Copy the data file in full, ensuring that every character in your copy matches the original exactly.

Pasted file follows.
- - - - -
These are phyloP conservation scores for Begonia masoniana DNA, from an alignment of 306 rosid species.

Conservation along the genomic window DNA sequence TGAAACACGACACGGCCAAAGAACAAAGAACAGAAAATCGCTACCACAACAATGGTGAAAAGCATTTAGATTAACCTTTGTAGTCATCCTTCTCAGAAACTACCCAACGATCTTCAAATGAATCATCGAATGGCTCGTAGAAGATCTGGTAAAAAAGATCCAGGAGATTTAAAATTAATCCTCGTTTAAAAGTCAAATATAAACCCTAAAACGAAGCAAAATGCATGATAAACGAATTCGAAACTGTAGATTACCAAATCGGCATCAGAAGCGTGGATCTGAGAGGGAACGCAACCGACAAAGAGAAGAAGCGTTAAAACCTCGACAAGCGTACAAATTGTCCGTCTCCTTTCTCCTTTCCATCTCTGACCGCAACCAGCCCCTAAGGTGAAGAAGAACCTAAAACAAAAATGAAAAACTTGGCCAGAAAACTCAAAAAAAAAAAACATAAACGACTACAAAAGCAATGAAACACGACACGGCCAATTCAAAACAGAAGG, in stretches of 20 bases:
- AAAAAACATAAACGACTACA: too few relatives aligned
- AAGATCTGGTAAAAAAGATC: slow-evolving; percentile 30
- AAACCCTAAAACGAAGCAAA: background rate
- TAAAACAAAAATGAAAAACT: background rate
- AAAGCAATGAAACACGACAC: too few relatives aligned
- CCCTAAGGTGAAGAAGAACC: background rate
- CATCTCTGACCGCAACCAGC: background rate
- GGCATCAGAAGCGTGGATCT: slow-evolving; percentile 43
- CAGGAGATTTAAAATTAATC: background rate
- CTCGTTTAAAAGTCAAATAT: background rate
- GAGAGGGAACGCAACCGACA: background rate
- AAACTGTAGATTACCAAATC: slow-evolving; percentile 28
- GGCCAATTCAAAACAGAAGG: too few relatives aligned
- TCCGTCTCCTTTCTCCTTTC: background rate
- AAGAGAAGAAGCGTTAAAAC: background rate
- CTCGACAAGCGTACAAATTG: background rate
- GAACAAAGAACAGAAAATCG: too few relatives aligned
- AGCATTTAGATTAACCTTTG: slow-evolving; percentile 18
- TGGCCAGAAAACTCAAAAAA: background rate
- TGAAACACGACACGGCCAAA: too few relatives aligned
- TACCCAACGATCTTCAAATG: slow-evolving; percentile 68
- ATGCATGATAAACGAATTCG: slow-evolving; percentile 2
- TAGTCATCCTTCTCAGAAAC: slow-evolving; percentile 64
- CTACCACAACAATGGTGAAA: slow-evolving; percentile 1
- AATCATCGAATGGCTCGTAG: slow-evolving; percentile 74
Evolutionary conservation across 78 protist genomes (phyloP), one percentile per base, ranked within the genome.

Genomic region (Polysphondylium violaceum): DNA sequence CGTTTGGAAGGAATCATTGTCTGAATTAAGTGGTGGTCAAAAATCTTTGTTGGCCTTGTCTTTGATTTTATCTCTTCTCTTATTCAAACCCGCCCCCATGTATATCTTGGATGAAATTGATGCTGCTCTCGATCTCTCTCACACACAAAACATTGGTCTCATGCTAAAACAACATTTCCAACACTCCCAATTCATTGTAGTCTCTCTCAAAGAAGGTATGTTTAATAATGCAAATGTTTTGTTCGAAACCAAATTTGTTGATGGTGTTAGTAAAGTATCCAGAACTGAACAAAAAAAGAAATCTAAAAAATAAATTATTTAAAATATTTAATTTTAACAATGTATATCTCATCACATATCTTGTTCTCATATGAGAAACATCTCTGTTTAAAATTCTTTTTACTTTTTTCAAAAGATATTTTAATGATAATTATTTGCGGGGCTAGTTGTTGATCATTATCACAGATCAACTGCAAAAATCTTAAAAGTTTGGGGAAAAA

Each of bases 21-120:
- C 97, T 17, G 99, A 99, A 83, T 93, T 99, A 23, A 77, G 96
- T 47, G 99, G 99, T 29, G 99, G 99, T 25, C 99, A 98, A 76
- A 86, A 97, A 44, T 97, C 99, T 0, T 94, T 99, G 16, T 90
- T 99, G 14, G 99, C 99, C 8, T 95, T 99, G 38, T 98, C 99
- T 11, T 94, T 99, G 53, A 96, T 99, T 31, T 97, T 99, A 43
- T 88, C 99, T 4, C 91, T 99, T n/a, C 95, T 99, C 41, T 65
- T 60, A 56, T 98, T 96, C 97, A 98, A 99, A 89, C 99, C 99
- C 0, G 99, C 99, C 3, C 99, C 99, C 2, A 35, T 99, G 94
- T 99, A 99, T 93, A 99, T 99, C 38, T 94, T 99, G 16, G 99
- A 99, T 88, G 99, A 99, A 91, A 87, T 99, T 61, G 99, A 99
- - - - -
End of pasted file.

These are phyloP conservation scores for Begonia masoniana DNA, from an alignment of 306 rosid species.

Conservation along the genomic window DNA sequence TGAAACACGACACGGCCAAAGAACAAAGAACAGAAAATCGCTACCACAACAATGGTGAAAAGCATTTAGATTAACCTTTGTAGTCATCCTTCTCAGAAACTACCCAACGATCTTCAAATGAATCATCGAATGGCTCGTAGAAGATCTGGTAAAAAAGATCCAGGAGATTTAAAATTAATCCTCGTTTAAAAGTCAAATATAAACCCTAAAACGAAGCAAAATGCATGATAAACGAATTCGAAACTGTAGATTACCAAATCGGCATCAGAAGCGTGGATCTGAGAGGGAACGCAACCGACAAAGAGAAGAAGCGTTAAAACCTCGACAAGCGTACAAATTGTCCGTCTCCTTTCTCCTTTCCATCTCTGACCGCAACCAGCCCCTAAGGTGAAGAAGAACCTAAAACAAAAATGAAAAACTTGGCCAGAAAACTCAAAAAAAAAAAACATAAACGACTACAAAAGCAATGAAACACGACACGGCCAATTCAAAACAGAAGG, in stretches of 20 bases:
- AAAAAACATAAACGACTACA: too few relatives aligned
- AAGATCTGGTAAAAAAGATC: slow-evolving; percentile 30
- AAACCCTAAAACGAAGCAAA: background rate
- TAAAACAAAAATGAAAAACT: background rate
- AAAGCAATGAAACACGACAC: too few relatives aligned
- CCCTAAGGTGAAGAAGAACC: background rate
- CATCTCTGACCGCAACCAGC: background rate
- GGCATCAGAAGCGTGGATCT: slow-evolving; percentile 43
- CAGGAGATTTAAAATTAATC: background rate
- CTCGTTTAAAAGTCAAATAT: background rate
- GAGAGGGAACGCAACCGACA: background rate
- AAACTGTAGATTACCAAATC: slow-evolving; percentile 28
- GGCCAATTCAAAACAGAAGG: too few relatives aligned
- TCCGTCTCCTTTCTCCTTTC: background rate
- AAGAGAAGAAGCGTTAAAAC: background rate
- CTCGACAAGCGTACAAATTG: background rate
- GAACAAAGAACAGAAAATCG: too few relatives aligned
- AGCATTTAGATTAACCTTTG: slow-evolving; percentile 18
- TGGCCAGAAAACTCAAAAAA: background rate
- TGAAACACGACACGGCCAAA: too few relatives aligned
- TACCCAACGATCTTCAAATG: slow-evolving; percentile 68
- ATGCATGATAAACGAATTCG: slow-evolving; percentile 2
- TAGTCATCCTTCTCAGAAAC: slow-evolving; percentile 64
- CTACCACAACAATGGTGAAA: slow-evolving; percentile 1
- AATCATCGAATGGCTCGTAG: slow-evolving; percentile 74
Evolutionary conservation across 78 protist genomes (phyloP), one percentile per base, ranked within the genome.

Genomic region (Polysphondylium violaceum): DNA sequence CGTTTGGAAGGAATCATTGTCTGAATTAAGTGGTGGTCAAAAATCTTTGTTGGCCTTGTCTTTGATTTTATCTCTTCTCTTATTCAAACCCGCCCCCATGTATATCTTGGATGAAATTGATGCTGCTCTCGATCTCTCTCACACACAAAACATTGGTCTCATGCTAAAACAACATTTCCAACACTCCCAATTCATTGTAGTCTCTCTCAAAGAAGGTATGTTTAATAATGCAAATGTTTTGTTCGAAACCAAATTTGTTGATGGTGTTAGTAAAGTATCCAGAACTGAACAAAAAAAGAAATCTAAAAAATAAATTATTTAAAATATTTAATTTTAACAATGTATATCTCATCACATATCTTGTTCTCATATGAGAAACATCTCTGTTTAAAATTCTTTTTACTTTTTTCAAAAGATATTTTAATGATAATTATTTGCGGGGCTAGTTGTTGATCATTATCACAGATCAACTGCAAAAATCTTAAAAGTTTGGGGAAAAA

Each of bases 21-120:
- C 97, T 17, G 99, A 99, A 83, T 93, T 99, A 23, A 77, G 96
- T 47, G 99, G 99, T 29, G 99, G 99, T 25, C 99, A 98, A 76
- A 86, A 97, A 44, T 97, C 99, T 0, T 94, T 99, G 16, T 90
- T 99, G 14, G 99, C 99, C 8, T 95, T 99, G 38, T 98, C 99
- T 11, T 94, T 99, G 53, A 96, T 99, T 31, T 97, T 99, A 43
- T 88, C 99, T 4, C 91, T 99, T n/a, C 95, T 99, C 41, T 65
- T 60, A 56, T 98, T 96, C 97, A 98, A 99, A 89, C 99, C 99
- C 0, G 99, C 99, C 3, C 99, C 99, C 2, A 35, T 99, G 94
- T 99, A 99, T 93, A 99, T 99, C 38, T 94, T 99, G 16, G 99
- A 99, T 88, G 99, A 99, A 91, A 87, T 99, T 61, G 99, A 99